Railroads America - Across The Alleghanies
( Originally Published 1927 )
AS in England, so in Pennsylvania it was the needs of the coal mines that led to the first use of railways. The Delaware and Hudson Canal Company—which brought the "Stourbridge Lion" to the United States in 1829—had built a gravity railroad in 1828 for the purpose of carrying coal to convenient shipping points. This was the enterprise of the Philadelphia Quakers, William and Maurice blurts, who wanted to connect their coal mines in the valley of the Lackawanna with tide-water on the Hudson River by means of a canal. The railroad filled up a gap seventeen miles long and was constructed of eight inclined planes from one to four miles in length.
The first railroad built across the Alleghany Mountains was the Portage Road, which also utilized inclined planes. This formed a link in the system of canals and horse-railways built by the state of Pennsylvania to connect Philadelphia and Pittsburgh. The whole distance of three hundred and ninety-three miles between the two cities was covered in four sections. From Philadelphia to Columbia, eighty-two miles, there was a horse-railway, completed in 1833. At Columbia passengers and freight were transferred to the boats of the Pennsylvania Canal, which reached one hundred and seventy-two miles to Hollidaysburg, at the eastern foot of the Alleghanies. The canal boats were built in sections, and at Hollidaysburg they were taken apart, loaded on wheeled trucks, and carried to Johnstown on the other side of the mountains by the Portage Road. From Johnstown to Pittsburgh the journey was made by the western division of the Pennsylvania Canal. The Portage Road was thirty-six miles in length, and crossed the mountains at Blair's Gap, the summit of which was 2326 feet above the sea. The railroad passed over eleven levels, ten inclined planes, four viaducts, and through a tunnel. The trains of four cars each were drawn up and let down by stationary engines, one train ascending as the other descended. The rails were chained to cross blocks of sandstone. The Portage was a remarkable achievement and was in constant use until the Pennsylvania Railroad in 1854 built its tracks over the Alleghanies.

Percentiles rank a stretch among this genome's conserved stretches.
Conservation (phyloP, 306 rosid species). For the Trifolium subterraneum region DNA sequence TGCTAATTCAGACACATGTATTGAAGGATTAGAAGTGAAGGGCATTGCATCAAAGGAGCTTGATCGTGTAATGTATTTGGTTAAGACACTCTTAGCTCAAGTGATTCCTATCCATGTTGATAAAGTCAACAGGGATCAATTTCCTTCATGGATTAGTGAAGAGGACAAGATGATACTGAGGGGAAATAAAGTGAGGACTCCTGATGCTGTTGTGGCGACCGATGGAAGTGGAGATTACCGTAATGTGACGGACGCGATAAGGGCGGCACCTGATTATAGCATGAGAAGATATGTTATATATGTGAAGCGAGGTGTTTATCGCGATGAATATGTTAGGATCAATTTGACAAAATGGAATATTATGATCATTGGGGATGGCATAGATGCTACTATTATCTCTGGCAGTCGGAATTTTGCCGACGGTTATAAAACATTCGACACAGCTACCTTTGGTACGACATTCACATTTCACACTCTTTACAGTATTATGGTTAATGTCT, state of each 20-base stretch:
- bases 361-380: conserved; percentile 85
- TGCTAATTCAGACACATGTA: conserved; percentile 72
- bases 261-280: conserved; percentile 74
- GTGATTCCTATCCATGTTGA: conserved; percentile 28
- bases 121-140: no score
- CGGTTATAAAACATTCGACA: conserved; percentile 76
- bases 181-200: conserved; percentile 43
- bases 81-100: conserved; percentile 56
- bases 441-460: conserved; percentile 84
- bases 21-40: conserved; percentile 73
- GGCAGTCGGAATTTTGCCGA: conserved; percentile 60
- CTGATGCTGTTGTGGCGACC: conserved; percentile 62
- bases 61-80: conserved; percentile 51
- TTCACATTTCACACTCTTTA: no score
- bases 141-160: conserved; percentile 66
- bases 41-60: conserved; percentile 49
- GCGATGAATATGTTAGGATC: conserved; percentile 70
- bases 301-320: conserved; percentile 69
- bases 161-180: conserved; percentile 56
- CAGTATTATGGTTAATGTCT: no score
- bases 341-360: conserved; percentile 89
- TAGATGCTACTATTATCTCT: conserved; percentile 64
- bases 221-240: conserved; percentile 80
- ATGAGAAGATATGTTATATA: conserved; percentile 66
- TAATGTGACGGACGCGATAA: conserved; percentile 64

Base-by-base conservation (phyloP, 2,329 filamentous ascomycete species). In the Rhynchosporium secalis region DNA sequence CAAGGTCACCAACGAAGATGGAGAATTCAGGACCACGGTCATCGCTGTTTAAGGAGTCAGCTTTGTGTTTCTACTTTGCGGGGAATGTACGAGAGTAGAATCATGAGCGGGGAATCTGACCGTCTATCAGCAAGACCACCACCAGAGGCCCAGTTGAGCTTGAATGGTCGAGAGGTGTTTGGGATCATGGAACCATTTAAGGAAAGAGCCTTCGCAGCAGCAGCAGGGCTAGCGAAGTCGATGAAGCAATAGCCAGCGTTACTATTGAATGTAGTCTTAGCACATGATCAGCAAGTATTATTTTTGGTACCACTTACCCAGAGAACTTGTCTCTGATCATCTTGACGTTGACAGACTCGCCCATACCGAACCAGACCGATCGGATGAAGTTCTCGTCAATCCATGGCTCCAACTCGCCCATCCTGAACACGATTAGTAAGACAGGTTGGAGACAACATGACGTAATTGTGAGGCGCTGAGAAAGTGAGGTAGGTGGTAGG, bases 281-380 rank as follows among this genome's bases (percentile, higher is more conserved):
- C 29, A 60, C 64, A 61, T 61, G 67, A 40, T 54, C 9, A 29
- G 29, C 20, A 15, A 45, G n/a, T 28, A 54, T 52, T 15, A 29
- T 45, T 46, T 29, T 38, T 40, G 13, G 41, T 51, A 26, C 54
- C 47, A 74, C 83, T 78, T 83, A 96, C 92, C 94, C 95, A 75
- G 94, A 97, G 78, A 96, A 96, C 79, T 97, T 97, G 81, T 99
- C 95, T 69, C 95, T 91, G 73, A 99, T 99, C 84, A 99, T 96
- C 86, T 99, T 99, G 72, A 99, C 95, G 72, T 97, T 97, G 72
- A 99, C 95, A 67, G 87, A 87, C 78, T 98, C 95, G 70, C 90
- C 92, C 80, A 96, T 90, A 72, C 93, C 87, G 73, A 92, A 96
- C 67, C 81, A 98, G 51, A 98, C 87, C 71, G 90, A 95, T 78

When the "De Witt Clinton" made its famous run from Albany to Schenectady on August 9, 1831, there was no railroad west of the Alleghanies and south of the Ohio River, but in that year the citizens of Lexington, Kentucky, began to plan a railway of their own from Lexington to Frankfort, the nearest important town on the Kentucky River. Henry Clay was one of the influential stockholders of the new line. The roadbed, as it was first built, was made of longitudinal limestone sills with cross-ties laid beneath them every four or five feet. The rails were strips of iron, fastened to the sills by means of lead or sulphur. The frosts of the first winter broke the stone sills and they were replaced by wood. The road was laid on a very crooked pattern, advocated by the engineers, who said that the conductor would be able to look back along the curves and see the passengers in the rear cars. The cars that were first used were two story vehicles, something like stagecoaches ; the lower story was for women and children, the upper for men, although in summer weather before the locomotive replaced the horses or mules that originally pulled the cars many women preferred to sit on the top deck. The first locomotive was a very primitive affair made by a Lexington mechanic; it had no cab, and the tender was an open box-car that held a small supply of wood and a hogshead of water which was filled by pumping from a well at the side of the road. In place of a pilot or "cow-catcher" two large beams stuck out in front and hickory brooms were attached to them for sweeping the track. When the locomotive was first put on the railway the directors invited guests to make a trip to Frankfort in a "brigade" of little platform cars. When the train drew near Frankfort snow began to fall and the engineer stopped his locomotive under a shed and refused to drive it further, stating that the wet track would be likely to derail the train. As the snow continued to fall the celebrating party had to get down from the cars and return home on foot.
At Frankfort, which is situated in a valley, the trains of the Lexington Railroad were lowered down an incline by a stationary engine, and on one occasion the cable broke and a train dashed down at tremendous speed, knocking out the end of the depot and smashing up the cars as well as injuring some of the passengers.